Law in the Balance

This is the last in my series of posts – though there will be a very simple post tomorrow – in which we have looked at the Passion Narrative in St. Mark’s Gospel in the context of broader social and cultural issues. I have tried to do my best to look at this text during Holy Week, the most sacred time of the year for Christians, and take some themes or ideas from it which I believe are worth the consideration of both my Christian and Non-Christian readers. On Monday we looked at the importance of studying symbolism in the creative spheres; on Tuesday we considered what it means to be naked; and yesterday we looked at the role of women in society.

Today we are going to look at something which is very much in the news these days, but then for that matter always seems to be in the news, and that is the rule of law. No, I am not going to discuss the constitutionality of Obamacare, or the HHS mandate.  I will leave that to those Constitutional law scholars who regularly argue before the Supreme Court, and thus actually know what they are talking about, rather than pay any attention to those who simply talk about it on television or in magazine articles.

Instead, my goal today is to make you a bit uncomfortable, if I can.

If we turn to what happened after Jesus’ Crucifixion in St. Mark’s account, which you can read here, we are told that after He had breathed His last on Friday afternoon, there was a very important question to be answered by His Jewish friends: was there time to take His body down and bury it before the Sabbath?

Joseph of Arimathea,
a distinguished member of the council,
who was himself awaiting the kingdom of God,
came and courageously went to Pilate
and asked for the body of Jesus.
Pilate was amazed that he was already dead.
He summoned the centurion
and asked him if Jesus had already died.
And when he learned of it from the centurion,
he gave the body to Joseph.
Having bought a linen cloth, he took him down,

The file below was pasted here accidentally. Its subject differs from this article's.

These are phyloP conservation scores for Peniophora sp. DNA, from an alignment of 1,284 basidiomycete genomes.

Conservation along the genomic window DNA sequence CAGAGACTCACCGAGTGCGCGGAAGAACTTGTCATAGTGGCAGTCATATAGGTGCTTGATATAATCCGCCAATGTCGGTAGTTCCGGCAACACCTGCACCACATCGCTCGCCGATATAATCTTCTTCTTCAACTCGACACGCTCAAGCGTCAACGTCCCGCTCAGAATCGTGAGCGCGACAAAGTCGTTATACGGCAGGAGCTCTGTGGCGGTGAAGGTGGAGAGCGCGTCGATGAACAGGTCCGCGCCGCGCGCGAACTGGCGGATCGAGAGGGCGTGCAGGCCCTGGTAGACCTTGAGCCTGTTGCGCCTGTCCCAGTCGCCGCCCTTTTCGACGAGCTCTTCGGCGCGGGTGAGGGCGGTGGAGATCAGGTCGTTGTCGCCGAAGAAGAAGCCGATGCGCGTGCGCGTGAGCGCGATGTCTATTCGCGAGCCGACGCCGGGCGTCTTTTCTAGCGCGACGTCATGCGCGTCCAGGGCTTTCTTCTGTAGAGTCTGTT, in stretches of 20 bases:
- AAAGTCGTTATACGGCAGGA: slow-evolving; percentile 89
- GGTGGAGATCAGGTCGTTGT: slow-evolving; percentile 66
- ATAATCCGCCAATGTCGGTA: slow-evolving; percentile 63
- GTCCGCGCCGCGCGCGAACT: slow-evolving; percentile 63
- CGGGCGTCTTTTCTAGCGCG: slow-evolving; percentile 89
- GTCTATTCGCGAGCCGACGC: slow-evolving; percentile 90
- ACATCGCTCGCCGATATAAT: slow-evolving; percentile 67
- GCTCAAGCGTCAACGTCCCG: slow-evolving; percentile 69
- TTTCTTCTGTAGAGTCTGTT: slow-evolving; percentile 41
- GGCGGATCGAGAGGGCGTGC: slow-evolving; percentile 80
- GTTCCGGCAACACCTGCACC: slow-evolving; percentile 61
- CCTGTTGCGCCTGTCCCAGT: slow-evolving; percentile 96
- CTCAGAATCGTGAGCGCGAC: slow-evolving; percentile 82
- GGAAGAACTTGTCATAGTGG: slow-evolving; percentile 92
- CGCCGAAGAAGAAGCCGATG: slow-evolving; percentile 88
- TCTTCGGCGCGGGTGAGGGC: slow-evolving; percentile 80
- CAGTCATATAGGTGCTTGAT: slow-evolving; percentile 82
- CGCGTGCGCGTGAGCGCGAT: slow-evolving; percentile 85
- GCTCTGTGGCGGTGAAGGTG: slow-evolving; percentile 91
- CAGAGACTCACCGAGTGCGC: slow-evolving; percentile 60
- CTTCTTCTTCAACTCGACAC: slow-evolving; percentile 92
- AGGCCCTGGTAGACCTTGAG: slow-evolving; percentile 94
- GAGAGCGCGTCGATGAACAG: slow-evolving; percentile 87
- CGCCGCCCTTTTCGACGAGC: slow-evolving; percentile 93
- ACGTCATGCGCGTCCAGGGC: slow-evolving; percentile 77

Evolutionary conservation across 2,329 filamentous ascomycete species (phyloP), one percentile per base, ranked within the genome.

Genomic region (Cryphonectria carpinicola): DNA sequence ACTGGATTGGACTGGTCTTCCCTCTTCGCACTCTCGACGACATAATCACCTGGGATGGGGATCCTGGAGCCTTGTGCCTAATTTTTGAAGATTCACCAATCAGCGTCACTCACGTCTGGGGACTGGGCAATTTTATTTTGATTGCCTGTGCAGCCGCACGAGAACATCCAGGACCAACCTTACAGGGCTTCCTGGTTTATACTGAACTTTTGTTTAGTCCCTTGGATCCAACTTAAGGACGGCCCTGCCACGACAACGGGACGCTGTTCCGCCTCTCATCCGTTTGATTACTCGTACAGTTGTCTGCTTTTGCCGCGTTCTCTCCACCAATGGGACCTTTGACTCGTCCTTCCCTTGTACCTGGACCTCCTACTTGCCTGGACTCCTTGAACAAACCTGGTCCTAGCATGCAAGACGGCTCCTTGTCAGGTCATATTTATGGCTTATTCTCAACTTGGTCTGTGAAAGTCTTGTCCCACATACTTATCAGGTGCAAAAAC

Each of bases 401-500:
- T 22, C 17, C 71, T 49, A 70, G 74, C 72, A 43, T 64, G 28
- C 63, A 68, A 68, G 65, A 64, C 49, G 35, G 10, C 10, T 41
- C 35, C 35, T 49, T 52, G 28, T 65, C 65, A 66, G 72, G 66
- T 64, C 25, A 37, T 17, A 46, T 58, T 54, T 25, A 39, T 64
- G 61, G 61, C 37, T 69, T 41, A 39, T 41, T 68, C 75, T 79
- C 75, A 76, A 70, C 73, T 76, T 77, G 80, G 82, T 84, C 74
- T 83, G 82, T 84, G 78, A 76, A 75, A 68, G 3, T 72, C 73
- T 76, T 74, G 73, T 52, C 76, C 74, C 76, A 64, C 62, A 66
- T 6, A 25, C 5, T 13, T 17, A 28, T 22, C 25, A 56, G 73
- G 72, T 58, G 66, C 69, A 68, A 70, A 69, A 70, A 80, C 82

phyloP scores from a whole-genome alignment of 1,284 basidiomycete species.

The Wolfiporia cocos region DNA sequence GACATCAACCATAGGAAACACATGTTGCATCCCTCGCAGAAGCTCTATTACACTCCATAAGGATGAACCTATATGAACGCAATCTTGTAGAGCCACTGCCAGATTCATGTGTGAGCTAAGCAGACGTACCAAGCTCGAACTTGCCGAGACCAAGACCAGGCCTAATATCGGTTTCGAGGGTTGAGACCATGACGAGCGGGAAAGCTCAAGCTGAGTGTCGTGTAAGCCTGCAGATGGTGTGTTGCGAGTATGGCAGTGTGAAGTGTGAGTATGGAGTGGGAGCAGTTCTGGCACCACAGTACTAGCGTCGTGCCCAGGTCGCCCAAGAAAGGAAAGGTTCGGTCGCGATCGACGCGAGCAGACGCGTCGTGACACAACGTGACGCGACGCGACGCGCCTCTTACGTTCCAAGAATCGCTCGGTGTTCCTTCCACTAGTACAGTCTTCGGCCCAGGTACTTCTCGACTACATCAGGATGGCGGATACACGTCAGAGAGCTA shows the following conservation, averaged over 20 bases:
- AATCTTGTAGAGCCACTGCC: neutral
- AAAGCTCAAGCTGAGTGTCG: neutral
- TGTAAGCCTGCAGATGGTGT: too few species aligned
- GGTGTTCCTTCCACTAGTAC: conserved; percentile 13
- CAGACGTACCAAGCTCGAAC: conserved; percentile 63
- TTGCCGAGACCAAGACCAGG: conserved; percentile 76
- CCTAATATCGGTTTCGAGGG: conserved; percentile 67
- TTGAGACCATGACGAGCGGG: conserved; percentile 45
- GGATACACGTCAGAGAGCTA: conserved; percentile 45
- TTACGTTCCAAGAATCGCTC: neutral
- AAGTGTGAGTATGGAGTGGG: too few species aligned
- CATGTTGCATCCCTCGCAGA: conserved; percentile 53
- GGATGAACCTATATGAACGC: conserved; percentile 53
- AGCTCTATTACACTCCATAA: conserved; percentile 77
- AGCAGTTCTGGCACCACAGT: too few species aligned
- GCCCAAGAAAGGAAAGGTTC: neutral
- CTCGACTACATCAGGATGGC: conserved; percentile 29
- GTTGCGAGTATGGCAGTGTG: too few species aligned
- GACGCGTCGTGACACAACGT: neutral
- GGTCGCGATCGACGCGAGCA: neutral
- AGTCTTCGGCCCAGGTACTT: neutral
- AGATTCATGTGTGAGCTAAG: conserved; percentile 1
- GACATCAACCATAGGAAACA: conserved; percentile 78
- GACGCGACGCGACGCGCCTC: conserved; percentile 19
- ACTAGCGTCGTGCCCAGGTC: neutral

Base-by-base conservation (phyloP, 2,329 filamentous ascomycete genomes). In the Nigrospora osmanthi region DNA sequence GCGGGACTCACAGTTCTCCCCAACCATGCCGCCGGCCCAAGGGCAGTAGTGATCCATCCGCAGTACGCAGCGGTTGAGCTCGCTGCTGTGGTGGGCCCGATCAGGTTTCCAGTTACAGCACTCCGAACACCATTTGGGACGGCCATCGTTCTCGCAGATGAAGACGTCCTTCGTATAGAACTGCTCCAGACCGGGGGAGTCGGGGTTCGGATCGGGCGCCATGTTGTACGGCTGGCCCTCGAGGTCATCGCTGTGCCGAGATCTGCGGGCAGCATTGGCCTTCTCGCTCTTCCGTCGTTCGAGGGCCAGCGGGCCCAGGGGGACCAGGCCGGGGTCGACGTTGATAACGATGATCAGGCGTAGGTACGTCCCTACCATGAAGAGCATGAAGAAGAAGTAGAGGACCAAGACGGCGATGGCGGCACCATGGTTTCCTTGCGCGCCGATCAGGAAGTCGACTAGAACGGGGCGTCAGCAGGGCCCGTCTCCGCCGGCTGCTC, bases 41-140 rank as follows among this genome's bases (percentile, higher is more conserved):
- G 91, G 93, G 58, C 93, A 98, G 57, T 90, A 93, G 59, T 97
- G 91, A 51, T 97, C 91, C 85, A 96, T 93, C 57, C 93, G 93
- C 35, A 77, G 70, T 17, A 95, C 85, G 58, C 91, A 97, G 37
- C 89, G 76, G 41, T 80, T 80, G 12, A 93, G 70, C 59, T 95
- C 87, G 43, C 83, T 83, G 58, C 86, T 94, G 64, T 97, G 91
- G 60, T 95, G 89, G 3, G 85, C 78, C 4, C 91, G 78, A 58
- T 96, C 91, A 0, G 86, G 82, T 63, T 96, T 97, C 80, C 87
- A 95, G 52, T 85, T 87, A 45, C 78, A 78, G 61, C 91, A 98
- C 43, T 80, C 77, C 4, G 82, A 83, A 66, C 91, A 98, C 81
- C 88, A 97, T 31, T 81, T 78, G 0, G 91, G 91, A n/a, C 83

wrapped him in the linen cloth,
and laid him in a tomb that had been hewn out of the rock.

Before we get into a consideration of what Joseph did here, we need to take a step back and look at the issue of the law, for the law is inextricably linked with what St. Mark is describing.

It is hard for me to look at what St. Mark reports without thinking like a lawyer. The legal mind, as my readers are no doubt well-aware, differs somewhat from the rational mind, although it has its own, at times cruel, logic to it. The lawyer works within a closed universe, wherein certain types of proofs which might make a difference in an argument between one friend and another may not even be considered within the context of a legal argument. It is important to understand this, because such an alternate universe has its own rules and ways of working, which do not always correspond to what we may and may not do in our private lives.

While St. Mark tells us what he himself witnessed, or was told later by others, remember that so far as we know, he was not a lawyer.  And as a lawyer, I sometimes find reading the Bible – not just St. Mark’s Gospel – to be frustrating to the part of my brain that has been trained to think as a lawyer.  I know from experience that when I am trying to put together an argument for court, for example, in that universe I need to ask certain questions and obtain certain answers to those questions which may be completely separate from real life in all of its messiness, if I am to convince the court to rule the way I believe it ought to rule.  So even though St. Mark is writing an account of a legal process, he is writing it as a layman would write it, not as a lawyer would write it: he is trying to persuade the reader’s immortal soul, not the mind of a temporal judge.

That being said, keep in mind that Jesus went through proceedings in two separate legal universes, in order for Him to be executed.  He was first condemned by religious authority, and he was subsequently condemned by civil authority. Had He been arrested in a modern, Western legal system He would have had certain protections and rights; if He had been, as someone who knows his way around the appellate system I could cite an almost infinite list of grounds for appeal from His death sentence. Be that as it may, and whatever one thinks of the actions of those such as the Sanhedrin or Pontius Pilate, He was not simply chased down by a mob and lynched, vigilante-style.